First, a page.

With regard to what kind of information was used when reviewing, 88% used laboratory values and 75% used patient characteristics such as height and length. In daily practice, different professionals use different information sources in performing a review. For instance, a pharmacist only has access to the medication list, name and age of a patient whereas a general practitioner implements the medical history and laboratory results. Until now, there are no data about which data are important to perform a good review. Future research on this subject is needed to optimise the quality of medication reviews.
An alarming finding of our study was that 59% of the nursing home physicians and 89% of general practitioners considered workload to be an important limiting factor in performing reviews. This is an important finding which suggests that, however plausible, the recommendations made by the Dutch Health Care Inspectorate to perform a medication review for every patient once or twice a year, may not be achievable in the current situation [13]. Several studies in different settings have been performed in an attempt to guide, improve and assist the physician in performing medication reviews [19-21]. These studies have looked at educating professionals, development of computerised decision making systems, clinical pharmacy interventions, multidisciplinary approaches and combinations. These studies have shown mixed results, which leads to even more uncertainties about which review method is superior and achievable for daily practice.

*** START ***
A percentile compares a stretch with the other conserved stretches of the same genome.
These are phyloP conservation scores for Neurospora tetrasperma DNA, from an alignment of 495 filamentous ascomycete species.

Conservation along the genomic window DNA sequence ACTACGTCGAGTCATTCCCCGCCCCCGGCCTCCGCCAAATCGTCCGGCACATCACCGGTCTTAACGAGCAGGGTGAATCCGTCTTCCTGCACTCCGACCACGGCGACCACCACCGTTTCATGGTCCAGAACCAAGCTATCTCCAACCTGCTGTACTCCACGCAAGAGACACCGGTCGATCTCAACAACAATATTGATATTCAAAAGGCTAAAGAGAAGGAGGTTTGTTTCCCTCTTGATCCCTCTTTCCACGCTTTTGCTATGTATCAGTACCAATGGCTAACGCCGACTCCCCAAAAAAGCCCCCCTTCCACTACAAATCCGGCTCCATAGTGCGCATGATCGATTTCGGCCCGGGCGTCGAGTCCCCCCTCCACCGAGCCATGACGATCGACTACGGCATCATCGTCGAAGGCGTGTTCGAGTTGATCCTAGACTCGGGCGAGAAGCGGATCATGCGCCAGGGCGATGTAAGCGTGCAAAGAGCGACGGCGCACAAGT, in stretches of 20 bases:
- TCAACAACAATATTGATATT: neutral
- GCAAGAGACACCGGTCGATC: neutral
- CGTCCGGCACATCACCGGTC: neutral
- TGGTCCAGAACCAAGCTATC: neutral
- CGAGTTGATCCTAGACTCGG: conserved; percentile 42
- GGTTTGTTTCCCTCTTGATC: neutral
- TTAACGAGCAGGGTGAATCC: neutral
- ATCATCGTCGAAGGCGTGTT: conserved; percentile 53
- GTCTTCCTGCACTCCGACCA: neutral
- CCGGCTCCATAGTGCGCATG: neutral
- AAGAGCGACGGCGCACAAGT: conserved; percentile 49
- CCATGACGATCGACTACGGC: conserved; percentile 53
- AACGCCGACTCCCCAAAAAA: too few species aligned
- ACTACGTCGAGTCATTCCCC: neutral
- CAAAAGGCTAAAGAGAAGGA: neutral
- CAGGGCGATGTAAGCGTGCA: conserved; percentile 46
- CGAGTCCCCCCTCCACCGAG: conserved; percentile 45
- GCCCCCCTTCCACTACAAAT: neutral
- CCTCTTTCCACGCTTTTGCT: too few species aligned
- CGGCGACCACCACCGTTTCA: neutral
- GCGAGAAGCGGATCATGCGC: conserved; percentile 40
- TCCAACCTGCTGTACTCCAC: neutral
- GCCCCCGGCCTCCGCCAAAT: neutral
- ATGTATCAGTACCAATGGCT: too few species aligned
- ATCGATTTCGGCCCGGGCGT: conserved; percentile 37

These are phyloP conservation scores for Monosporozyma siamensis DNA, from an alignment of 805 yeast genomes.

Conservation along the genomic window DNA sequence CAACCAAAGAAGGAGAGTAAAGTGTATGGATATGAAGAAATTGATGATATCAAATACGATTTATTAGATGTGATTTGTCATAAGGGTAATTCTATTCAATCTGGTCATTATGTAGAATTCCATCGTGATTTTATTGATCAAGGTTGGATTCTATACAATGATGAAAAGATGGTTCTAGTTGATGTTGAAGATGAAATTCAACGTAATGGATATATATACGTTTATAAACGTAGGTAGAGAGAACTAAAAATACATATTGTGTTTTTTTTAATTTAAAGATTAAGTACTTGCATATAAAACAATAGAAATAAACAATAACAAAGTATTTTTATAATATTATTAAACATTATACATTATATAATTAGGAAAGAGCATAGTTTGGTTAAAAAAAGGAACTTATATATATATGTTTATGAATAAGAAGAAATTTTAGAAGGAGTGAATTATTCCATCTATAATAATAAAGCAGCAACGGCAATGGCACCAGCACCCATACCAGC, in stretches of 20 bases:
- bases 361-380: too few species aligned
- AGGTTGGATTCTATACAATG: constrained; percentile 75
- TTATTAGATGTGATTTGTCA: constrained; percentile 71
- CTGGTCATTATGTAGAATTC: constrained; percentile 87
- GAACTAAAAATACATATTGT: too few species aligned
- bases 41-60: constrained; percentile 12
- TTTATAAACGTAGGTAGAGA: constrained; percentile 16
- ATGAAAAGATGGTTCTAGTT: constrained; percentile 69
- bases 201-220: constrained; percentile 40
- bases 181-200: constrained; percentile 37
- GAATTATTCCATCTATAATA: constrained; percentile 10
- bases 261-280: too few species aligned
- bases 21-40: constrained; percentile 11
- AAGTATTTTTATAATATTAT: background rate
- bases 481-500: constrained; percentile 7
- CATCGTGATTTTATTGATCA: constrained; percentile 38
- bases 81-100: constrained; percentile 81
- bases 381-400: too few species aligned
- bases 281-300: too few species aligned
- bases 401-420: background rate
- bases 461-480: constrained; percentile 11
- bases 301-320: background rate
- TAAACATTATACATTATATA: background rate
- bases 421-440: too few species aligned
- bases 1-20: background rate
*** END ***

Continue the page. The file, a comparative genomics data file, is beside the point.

The results of this survey imply that development of a novel and different medication surveillance system that is easy to use, does not add to, or even decreases the workload and can act on a continuous basis may help doctors in performing medication reviews.